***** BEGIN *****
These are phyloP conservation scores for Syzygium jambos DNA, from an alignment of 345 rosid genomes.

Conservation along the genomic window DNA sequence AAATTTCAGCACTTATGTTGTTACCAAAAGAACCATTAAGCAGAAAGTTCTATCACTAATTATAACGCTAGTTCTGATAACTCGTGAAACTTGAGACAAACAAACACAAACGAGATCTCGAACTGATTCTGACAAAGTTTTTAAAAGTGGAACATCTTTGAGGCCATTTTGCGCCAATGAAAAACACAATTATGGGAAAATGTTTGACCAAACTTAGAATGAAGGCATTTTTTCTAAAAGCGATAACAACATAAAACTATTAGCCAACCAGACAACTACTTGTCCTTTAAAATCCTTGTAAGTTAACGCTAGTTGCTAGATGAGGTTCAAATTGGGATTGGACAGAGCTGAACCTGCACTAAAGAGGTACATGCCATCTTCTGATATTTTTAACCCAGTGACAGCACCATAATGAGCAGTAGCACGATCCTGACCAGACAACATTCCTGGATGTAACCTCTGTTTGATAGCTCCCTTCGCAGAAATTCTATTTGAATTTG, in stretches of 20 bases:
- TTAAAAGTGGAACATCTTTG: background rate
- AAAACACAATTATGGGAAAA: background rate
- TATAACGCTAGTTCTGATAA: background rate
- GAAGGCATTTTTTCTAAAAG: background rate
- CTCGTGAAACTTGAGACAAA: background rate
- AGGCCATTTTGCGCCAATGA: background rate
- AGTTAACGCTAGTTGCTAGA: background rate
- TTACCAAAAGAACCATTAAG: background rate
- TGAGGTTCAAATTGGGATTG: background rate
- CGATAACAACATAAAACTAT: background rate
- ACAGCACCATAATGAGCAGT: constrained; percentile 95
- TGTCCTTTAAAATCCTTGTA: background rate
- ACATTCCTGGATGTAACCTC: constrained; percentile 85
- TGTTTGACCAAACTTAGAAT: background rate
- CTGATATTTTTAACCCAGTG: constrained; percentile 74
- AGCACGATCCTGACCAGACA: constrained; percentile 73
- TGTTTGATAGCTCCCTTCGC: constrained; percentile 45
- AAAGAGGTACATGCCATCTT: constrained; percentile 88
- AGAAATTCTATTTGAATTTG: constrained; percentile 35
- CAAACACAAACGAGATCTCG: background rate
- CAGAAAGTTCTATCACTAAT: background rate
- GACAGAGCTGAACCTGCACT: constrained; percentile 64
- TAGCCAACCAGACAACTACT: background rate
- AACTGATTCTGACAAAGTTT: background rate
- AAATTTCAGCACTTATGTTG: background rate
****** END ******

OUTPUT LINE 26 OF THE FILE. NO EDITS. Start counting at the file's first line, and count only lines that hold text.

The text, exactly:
- AACTGATTCTGACAAAGTTT: background rate